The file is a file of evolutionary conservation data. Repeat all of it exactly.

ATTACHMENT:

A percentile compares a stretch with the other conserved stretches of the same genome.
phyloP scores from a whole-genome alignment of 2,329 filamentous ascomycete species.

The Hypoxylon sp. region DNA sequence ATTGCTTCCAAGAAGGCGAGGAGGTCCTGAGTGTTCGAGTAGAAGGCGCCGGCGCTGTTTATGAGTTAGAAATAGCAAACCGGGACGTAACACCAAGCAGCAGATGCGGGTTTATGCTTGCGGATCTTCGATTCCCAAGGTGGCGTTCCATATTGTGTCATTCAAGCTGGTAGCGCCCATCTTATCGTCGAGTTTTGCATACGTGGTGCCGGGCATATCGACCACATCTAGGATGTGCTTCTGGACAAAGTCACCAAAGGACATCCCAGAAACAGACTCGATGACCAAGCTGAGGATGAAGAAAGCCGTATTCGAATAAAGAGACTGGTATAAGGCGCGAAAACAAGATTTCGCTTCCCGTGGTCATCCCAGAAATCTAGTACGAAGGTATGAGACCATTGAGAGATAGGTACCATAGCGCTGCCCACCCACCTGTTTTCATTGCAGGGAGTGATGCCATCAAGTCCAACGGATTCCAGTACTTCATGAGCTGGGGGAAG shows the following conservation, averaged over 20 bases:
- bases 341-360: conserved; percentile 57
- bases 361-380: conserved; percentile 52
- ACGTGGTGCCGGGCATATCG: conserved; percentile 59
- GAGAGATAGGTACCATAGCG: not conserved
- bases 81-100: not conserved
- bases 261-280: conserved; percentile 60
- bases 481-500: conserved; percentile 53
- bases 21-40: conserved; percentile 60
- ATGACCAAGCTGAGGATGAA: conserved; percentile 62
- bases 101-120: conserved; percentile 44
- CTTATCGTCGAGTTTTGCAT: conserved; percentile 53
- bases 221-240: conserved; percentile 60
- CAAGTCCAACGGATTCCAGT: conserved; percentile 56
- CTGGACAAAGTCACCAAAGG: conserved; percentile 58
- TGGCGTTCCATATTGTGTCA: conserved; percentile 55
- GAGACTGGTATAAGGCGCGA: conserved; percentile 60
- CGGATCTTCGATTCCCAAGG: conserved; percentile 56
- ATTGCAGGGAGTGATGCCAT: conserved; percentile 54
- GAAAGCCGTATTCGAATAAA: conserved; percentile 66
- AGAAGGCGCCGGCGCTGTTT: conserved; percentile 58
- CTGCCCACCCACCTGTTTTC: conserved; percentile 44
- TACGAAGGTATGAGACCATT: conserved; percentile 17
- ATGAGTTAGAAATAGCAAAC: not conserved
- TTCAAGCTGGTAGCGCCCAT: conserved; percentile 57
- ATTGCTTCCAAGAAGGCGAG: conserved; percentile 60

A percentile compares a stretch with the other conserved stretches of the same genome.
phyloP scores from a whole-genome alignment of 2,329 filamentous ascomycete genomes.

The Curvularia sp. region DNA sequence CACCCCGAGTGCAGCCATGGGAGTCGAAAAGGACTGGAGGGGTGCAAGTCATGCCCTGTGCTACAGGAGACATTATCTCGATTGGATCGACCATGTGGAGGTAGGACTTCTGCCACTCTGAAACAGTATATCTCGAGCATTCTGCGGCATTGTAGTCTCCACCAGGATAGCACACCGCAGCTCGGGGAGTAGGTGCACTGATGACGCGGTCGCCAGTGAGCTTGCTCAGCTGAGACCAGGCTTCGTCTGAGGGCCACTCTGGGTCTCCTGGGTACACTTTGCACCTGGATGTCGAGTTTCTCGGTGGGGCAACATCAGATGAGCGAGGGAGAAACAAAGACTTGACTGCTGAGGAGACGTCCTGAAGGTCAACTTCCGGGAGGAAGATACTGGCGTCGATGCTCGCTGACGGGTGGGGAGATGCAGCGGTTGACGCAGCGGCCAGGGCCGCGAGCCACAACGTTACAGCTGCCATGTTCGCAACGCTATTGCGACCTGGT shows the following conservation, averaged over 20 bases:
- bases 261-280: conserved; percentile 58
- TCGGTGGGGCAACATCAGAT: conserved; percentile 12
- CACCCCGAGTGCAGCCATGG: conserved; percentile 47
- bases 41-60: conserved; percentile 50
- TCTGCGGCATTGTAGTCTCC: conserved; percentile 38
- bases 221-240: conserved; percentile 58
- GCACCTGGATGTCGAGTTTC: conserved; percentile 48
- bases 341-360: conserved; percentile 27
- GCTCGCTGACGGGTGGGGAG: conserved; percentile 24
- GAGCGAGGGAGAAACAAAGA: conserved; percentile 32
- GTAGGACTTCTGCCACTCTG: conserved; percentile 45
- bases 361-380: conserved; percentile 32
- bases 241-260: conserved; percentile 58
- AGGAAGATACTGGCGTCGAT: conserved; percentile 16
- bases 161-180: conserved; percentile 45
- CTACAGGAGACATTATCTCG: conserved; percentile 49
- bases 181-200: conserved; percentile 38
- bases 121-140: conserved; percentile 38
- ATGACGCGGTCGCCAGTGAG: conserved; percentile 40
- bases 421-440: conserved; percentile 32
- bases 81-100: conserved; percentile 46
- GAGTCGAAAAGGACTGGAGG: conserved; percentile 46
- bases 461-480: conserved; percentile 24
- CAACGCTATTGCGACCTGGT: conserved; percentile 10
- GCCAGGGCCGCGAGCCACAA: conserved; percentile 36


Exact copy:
A percentile compares a stretch with the other conserved stretches of the same genome.
phyloP scores from a whole-genome alignment of 2,329 filamentous ascomycete species.

The Hypoxylon sp. region DNA sequence ATTGCTTCCAAGAAGGCGAGGAGGTCCTGAGTGTTCGAGTAGAAGGCGCCGGCGCTGTTTATGAGTTAGAAATAGCAAACCGGGACGTAACACCAAGCAGCAGATGCGGGTTTATGCTTGCGGATCTTCGATTCCCAAGGTGGCGTTCCATATTGTGTCATTCAAGCTGGTAGCGCCCATCTTATCGTCGAGTTTTGCATACGTGGTGCCGGGCATATCGACCACATCTAGGATGTGCTTCTGGACAAAGTCACCAAAGGACATCCCAGAAACAGACTCGATGACCAAGCTGAGGATGAAGAAAGCCGTATTCGAATAAAGAGACTGGTATAAGGCGCGAAAACAAGATTTCGCTTCCCGTGGTCATCCCAGAAATCTAGTACGAAGGTATGAGACCATTGAGAGATAGGTACCATAGCGCTGCCCACCCACCTGTTTTCATTGCAGGGAGTGATGCCATCAAGTCCAACGGATTCCAGTACTTCATGAGCTGGGGGAAG shows the following conservation, averaged over 20 bases:
- bases 341-360: conserved; percentile 57
- bases 361-380: conserved; percentile 52
- ACGTGGTGCCGGGCATATCG: conserved; percentile 59
- GAGAGATAGGTACCATAGCG: not conserved
- bases 81-100: not conserved
- bases 261-280: conserved; percentile 60
- bases 481-500: conserved; percentile 53
- bases 21-40: conserved; percentile 60
- ATGACCAAGCTGAGGATGAA: conserved; percentile 62
- bases 101-120: conserved; percentile 44
- CTTATCGTCGAGTTTTGCAT: conserved; percentile 53
- bases 221-240: conserved; percentile 60
- CAAGTCCAACGGATTCCAGT: conserved; percentile 56
- CTGGACAAAGTCACCAAAGG: conserved; percentile 58
- TGGCGTTCCATATTGTGTCA: conserved; percentile 55
- GAGACTGGTATAAGGCGCGA: conserved; percentile 60
- CGGATCTTCGATTCCCAAGG: conserved; percentile 56
- ATTGCAGGGAGTGATGCCAT: conserved; percentile 54
- GAAAGCCGTATTCGAATAAA: conserved; percentile 66
- AGAAGGCGCCGGCGCTGTTT: conserved; percentile 58
- CTGCCCACCCACCTGTTTTC: conserved; percentile 44
- TACGAAGGTATGAGACCATT: conserved; percentile 17
- ATGAGTTAGAAATAGCAAAC: not conserved
- TTCAAGCTGGTAGCGCCCAT: conserved; percentile 57
- ATTGCTTCCAAGAAGGCGAG: conserved; percentile 60

A percentile compares a stretch with the other conserved stretches of the same genome.
phyloP scores from a whole-genome alignment of 2,329 filamentous ascomycete genomes.

The Curvularia sp. region DNA sequence CACCCCGAGTGCAGCCATGGGAGTCGAAAAGGACTGGAGGGGTGCAAGTCATGCCCTGTGCTACAGGAGACATTATCTCGATTGGATCGACCATGTGGAGGTAGGACTTCTGCCACTCTGAAACAGTATATCTCGAGCATTCTGCGGCATTGTAGTCTCCACCAGGATAGCACACCGCAGCTCGGGGAGTAGGTGCACTGATGACGCGGTCGCCAGTGAGCTTGCTCAGCTGAGACCAGGCTTCGTCTGAGGGCCACTCTGGGTCTCCTGGGTACACTTTGCACCTGGATGTCGAGTTTCTCGGTGGGGCAACATCAGATGAGCGAGGGAGAAACAAAGACTTGACTGCTGAGGAGACGTCCTGAAGGTCAACTTCCGGGAGGAAGATACTGGCGTCGATGCTCGCTGACGGGTGGGGAGATGCAGCGGTTGACGCAGCGGCCAGGGCCGCGAGCCACAACGTTACAGCTGCCATGTTCGCAACGCTATTGCGACCTGGT shows the following conservation, averaged over 20 bases:
- bases 261-280: conserved; percentile 58
- TCGGTGGGGCAACATCAGAT: conserved; percentile 12
- CACCCCGAGTGCAGCCATGG: conserved; percentile 47
- bases 41-60: conserved; percentile 50
- TCTGCGGCATTGTAGTCTCC: conserved; percentile 38
- bases 221-240: conserved; percentile 58
- GCACCTGGATGTCGAGTTTC: conserved; percentile 48
- bases 341-360: conserved; percentile 27
- GCTCGCTGACGGGTGGGGAG: conserved; percentile 24
- GAGCGAGGGAGAAACAAAGA: conserved; percentile 32
- GTAGGACTTCTGCCACTCTG: conserved; percentile 45
- bases 361-380: conserved; percentile 32
- bases 241-260: conserved; percentile 58
- AGGAAGATACTGGCGTCGAT: conserved; percentile 16
- bases 161-180: conserved; percentile 45
- CTACAGGAGACATTATCTCG: conserved; percentile 49
- bases 181-200: conserved; percentile 38
- bases 121-140: conserved; percentile 38
- ATGACGCGGTCGCCAGTGAG: conserved; percentile 40
- bases 421-440: conserved; percentile 32
- bases 81-100: conserved; percentile 46
- GAGTCGAAAAGGACTGGAGG: conserved; percentile 46
- bases 461-480: conserved; percentile 24
- CAACGCTATTGCGACCTGGT: conserved; percentile 10
- GCCAGGGCCGCGAGCCACAA: conserved; percentile 36